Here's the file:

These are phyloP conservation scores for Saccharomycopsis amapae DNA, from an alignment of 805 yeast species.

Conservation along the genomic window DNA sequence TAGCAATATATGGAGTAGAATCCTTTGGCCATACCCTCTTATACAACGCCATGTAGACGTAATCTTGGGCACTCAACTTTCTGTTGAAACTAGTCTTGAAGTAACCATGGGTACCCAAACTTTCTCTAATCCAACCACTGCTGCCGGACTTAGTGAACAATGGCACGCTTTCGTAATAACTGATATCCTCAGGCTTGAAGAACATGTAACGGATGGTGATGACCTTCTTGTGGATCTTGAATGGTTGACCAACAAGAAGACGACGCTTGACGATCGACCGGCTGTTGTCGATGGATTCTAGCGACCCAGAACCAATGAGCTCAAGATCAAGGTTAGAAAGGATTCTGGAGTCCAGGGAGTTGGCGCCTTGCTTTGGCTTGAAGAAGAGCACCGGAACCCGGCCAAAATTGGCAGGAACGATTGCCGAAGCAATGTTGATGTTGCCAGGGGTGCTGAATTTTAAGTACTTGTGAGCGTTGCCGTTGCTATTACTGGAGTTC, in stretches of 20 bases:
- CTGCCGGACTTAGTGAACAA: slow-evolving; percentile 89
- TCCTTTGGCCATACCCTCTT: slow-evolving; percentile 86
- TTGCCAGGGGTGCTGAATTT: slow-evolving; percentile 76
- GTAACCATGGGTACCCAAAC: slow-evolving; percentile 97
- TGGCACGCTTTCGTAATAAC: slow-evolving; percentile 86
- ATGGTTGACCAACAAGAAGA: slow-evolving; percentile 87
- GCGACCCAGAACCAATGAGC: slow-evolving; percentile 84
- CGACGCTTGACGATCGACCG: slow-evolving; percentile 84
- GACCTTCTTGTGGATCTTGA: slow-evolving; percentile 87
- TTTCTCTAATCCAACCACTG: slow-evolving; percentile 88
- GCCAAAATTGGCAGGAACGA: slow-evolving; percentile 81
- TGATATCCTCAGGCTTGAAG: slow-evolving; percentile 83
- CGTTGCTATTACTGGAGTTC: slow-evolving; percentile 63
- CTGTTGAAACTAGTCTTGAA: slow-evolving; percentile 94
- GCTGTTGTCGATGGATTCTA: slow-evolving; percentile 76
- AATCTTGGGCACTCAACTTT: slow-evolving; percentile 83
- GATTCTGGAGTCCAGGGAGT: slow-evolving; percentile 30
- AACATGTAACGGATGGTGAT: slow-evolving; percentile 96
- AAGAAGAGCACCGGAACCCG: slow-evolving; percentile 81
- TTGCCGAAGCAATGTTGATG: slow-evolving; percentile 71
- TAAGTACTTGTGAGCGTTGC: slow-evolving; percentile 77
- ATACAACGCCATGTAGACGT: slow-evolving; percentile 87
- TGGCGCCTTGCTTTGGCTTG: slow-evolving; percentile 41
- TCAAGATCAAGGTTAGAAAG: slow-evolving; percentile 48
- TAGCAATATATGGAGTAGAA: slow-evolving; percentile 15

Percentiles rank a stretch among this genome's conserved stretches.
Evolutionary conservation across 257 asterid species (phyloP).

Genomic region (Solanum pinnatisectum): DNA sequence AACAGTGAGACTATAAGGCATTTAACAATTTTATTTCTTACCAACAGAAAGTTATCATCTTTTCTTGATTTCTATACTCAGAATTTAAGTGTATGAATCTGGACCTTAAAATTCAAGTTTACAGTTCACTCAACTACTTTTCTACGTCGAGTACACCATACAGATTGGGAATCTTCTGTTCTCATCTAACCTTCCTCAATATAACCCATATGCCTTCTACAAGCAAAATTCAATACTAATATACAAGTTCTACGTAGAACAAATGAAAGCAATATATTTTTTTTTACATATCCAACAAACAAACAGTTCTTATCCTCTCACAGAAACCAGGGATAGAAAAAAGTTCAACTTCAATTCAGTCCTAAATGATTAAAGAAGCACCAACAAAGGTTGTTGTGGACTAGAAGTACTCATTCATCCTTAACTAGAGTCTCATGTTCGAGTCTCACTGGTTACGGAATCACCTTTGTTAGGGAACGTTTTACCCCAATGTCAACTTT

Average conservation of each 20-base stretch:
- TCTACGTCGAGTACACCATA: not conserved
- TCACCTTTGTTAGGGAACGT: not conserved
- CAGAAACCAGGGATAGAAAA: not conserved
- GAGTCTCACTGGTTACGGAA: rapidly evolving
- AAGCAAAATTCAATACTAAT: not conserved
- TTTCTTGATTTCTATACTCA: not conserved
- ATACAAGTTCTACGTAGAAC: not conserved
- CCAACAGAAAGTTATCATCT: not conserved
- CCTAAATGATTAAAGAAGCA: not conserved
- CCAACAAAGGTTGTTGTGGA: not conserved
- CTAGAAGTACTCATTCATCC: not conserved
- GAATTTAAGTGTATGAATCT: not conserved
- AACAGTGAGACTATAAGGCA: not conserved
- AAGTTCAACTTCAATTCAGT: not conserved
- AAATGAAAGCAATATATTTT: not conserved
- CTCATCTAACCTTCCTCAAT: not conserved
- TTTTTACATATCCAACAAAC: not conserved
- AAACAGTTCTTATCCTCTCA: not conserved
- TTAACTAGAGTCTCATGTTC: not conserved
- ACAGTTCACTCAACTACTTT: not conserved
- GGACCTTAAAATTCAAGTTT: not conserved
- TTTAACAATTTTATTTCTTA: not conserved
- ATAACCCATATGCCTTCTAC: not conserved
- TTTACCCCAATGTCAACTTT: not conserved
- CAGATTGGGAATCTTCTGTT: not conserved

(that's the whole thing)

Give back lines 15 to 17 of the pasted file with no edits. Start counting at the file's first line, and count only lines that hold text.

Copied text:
- CGTTGCTATTACTGGAGTTC: slow-evolving; percentile 63
- CTGTTGAAACTAGTCTTGAA: slow-evolving; percentile 94
- GCTGTTGTCGATGGATTCTA: slow-evolving; percentile 76